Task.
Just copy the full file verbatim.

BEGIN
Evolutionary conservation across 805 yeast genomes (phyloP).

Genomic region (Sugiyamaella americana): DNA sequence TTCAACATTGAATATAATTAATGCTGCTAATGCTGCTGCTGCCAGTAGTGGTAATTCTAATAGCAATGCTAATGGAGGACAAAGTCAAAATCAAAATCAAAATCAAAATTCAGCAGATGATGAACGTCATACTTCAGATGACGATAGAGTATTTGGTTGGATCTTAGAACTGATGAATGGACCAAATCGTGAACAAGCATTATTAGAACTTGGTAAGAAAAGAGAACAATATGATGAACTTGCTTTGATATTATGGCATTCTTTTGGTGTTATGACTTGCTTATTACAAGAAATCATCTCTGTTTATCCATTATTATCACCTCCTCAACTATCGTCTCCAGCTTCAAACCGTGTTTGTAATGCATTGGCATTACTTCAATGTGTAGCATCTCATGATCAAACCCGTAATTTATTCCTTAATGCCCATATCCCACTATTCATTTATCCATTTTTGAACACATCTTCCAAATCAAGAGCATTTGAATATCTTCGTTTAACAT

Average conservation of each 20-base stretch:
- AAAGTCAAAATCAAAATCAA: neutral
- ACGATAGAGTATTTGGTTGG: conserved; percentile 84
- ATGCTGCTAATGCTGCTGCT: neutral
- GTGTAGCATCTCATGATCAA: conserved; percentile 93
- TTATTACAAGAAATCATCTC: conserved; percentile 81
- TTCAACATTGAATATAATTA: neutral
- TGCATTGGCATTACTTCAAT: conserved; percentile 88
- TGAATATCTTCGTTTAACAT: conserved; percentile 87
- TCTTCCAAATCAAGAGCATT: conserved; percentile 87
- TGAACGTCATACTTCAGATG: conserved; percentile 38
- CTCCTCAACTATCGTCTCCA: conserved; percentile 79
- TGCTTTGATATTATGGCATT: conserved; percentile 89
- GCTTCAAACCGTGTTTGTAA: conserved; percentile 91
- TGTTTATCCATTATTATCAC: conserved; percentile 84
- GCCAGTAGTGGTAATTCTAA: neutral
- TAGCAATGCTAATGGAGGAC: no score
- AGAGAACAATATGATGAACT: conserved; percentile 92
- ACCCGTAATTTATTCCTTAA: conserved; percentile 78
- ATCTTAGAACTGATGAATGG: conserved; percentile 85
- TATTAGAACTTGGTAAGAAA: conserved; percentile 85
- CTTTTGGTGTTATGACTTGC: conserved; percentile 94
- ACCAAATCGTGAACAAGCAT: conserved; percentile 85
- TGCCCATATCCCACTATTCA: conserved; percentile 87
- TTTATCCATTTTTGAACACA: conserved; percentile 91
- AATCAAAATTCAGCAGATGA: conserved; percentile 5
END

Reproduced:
Evolutionary conservation across 805 yeast genomes (phyloP).

Genomic region (Sugiyamaella americana): DNA sequence TTCAACATTGAATATAATTAATGCTGCTAATGCTGCTGCTGCCAGTAGTGGTAATTCTAATAGCAATGCTAATGGAGGACAAAGTCAAAATCAAAATCAAAATCAAAATTCAGCAGATGATGAACGTCATACTTCAGATGACGATAGAGTATTTGGTTGGATCTTAGAACTGATGAATGGACCAAATCGTGAACAAGCATTATTAGAACTTGGTAAGAAAAGAGAACAATATGATGAACTTGCTTTGATATTATGGCATTCTTTTGGTGTTATGACTTGCTTATTACAAGAAATCATCTCTGTTTATCCATTATTATCACCTCCTCAACTATCGTCTCCAGCTTCAAACCGTGTTTGTAATGCATTGGCATTACTTCAATGTGTAGCATCTCATGATCAAACCCGTAATTTATTCCTTAATGCCCATATCCCACTATTCATTTATCCATTTTTGAACACATCTTCCAAATCAAGAGCATTTGAATATCTTCGTTTAACAT

Average conservation of each 20-base stretch:
- AAAGTCAAAATCAAAATCAA: neutral
- ACGATAGAGTATTTGGTTGG: conserved; percentile 84
- ATGCTGCTAATGCTGCTGCT: neutral
- GTGTAGCATCTCATGATCAA: conserved; percentile 93
- TTATTACAAGAAATCATCTC: conserved; percentile 81
- TTCAACATTGAATATAATTA: neutral
- TGCATTGGCATTACTTCAAT: conserved; percentile 88
- TGAATATCTTCGTTTAACAT: conserved; percentile 87
- TCTTCCAAATCAAGAGCATT: conserved; percentile 87
- TGAACGTCATACTTCAGATG: conserved; percentile 38
- CTCCTCAACTATCGTCTCCA: conserved; percentile 79
- TGCTTTGATATTATGGCATT: conserved; percentile 89
- GCTTCAAACCGTGTTTGTAA: conserved; percentile 91
- TGTTTATCCATTATTATCAC: conserved; percentile 84
- GCCAGTAGTGGTAATTCTAA: neutral
- TAGCAATGCTAATGGAGGAC: no score
- AGAGAACAATATGATGAACT: conserved; percentile 92
- ACCCGTAATTTATTCCTTAA: conserved; percentile 78
- ATCTTAGAACTGATGAATGG: conserved; percentile 85
- TATTAGAACTTGGTAAGAAA: conserved; percentile 85
- CTTTTGGTGTTATGACTTGC: conserved; percentile 94
- ACCAAATCGTGAACAAGCAT: conserved; percentile 85
- TGCCCATATCCCACTATTCA: conserved; percentile 87
- TTTATCCATTTTTGAACACA: conserved; percentile 91
- AATCAAAATTCAGCAGATGA: conserved; percentile 5